Desktop, Tablet or Smartphone? New Granicus Study Reveals Access Frequency of Government Website Services Differs Significantly by Device
Report highlights need for government websites to adopt service-centric design
WASHINGTON, Nov. 8, 2018 /PRNewswire/ — Granicus today released the results of new research revealing that while desktop computers are still the most popular devices for accessing online government services, mobile devices continue to gain share. The study found that 45 percent of U.S. citizens access online government services via smartphones or tablets, a number that has increased nearly 10 percent since 2016, and a trend that is expected to continue.
“As the number of internet-enabled consumer devices continues to grow and citizen preferences continue to change, understanding usage trends related to government websites is critical to developing effective digital content management strategies,” said Mark Hynes, Granicus CEO. “With nearly half of all government website visits coming from mobile devices, it’s particularly important to understand the expectations of mobile users and ensure website content and design are optimized to create compelling and positive experiences for community residents and visitors.”
Based on an analysis of activities performed on nearly 100 city and county websites across the U.S., the Granicus report outlines the similarities and differences between desktop, smartphone and tablet usage and what government agencies can do to optimize their websites to better serve and engage citizens. The results create a how-to guide for service-centric website design.
Key findings of Granicus’ new whitepaper, Optimizing Your Website to Serve and Engage Your Community, include:
- Time-intensive activities are most common on desktops: Activities that require more time or involve uploading/downloading documents are typically completed on a desktop. For example, a more involved task like paying property taxes is nearly 60 percent more likely to be completed on a desktop than on a smartphone.
- Quick activities are most common on mobile devices: On-the-go activities, like looking up contact information or executing a quick online transaction are most often performed on mobile devices. For example, Granicus’ analysis found that city website visitors seeking information about parks and recreation were more than twice as likely to do so from mobile devices than desktops.
- Many online activities are predominantly performed on specific devices: Granicus found that website visitors have a strong device preference for several online activities. For example, certain city website tasks, like paying parking tickets and contacting animal services, were most often performed on smartphones, while applying for business licenses and finding bid opportunities or RFPs were almost exclusively performed on desktops, and senior services were most often accessed from tablets. On county websites, applying for marriage licenses and seeking emergency information were predominantly performed on smartphones, while applying for building permits was largely a desktop-only task, and looking up library information was most often performed on tablets.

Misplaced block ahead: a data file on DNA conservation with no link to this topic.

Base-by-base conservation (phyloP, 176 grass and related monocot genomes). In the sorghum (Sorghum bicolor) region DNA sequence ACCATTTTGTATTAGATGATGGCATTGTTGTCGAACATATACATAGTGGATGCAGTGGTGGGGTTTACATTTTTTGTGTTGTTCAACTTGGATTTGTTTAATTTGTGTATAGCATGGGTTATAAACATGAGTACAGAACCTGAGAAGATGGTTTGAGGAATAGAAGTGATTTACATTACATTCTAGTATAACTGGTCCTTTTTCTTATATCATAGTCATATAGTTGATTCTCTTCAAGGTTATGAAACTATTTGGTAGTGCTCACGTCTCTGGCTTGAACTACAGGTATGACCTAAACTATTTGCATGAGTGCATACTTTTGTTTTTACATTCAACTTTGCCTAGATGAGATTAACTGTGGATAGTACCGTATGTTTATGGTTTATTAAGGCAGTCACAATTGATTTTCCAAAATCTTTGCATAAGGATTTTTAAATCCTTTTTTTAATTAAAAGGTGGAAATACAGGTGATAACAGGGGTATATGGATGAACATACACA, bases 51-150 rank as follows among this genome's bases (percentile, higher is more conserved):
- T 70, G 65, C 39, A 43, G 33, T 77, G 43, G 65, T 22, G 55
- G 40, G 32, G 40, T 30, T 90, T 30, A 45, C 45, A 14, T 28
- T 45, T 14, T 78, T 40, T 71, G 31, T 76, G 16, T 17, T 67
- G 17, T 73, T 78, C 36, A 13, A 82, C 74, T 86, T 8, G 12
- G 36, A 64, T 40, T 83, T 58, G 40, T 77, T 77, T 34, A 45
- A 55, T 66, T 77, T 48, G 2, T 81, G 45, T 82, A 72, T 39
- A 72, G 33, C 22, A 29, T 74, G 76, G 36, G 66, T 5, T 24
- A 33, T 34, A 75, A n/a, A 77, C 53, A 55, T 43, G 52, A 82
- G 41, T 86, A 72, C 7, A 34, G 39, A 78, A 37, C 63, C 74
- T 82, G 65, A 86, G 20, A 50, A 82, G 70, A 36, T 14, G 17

- Most common activities are different for cities and counties: The activities performed on city websites differ significantly from those performed on county sites – and not only because these agencies offer different types of services. For example, accessing GIS map information was one of the top three tasks on county websites, but didn’t even make the top 20 for cities, despite the fact that city websites often feature GIS information as well. Such differences suggest that visitors to city and county websites are seeking different types of information and services. Regardless of their differences, city and county websites visitors also had several top tasks in common, including accessing job applications, parks and recreation, payments and court information.
“Knowing the origin of traffic to your website is one of the first steps to building a user-friendly, service-centric government website,” Hynes said. “Agencies that leverage a combination of qualitative and quantitative usability research to build websites make it easy for citizens to interact and engage with government.”
For a complete analysis of the most popular tasks performed on local government websites by device, including real examples from Granicus clients and website optimization tips, download the city version and download the county version of the report.
Granicus provides technology and services that empower government organizations to create seamless digital experiences for the people they serve. By offering the industry’s leading cloud-based solutions for communications, content management, meeting and agenda management, and digital services to over 4,000 public sector organizations, Granicus helps turn government missions into quantifiable realities. Granicus products connect more than 185 million people, creating a powerful network to enhance citizen engagement. By optimizing decision-making processes, Granicus strives to help government see better outcomes and a greater impact for the citizens they serve. For more information, visit granicus.com.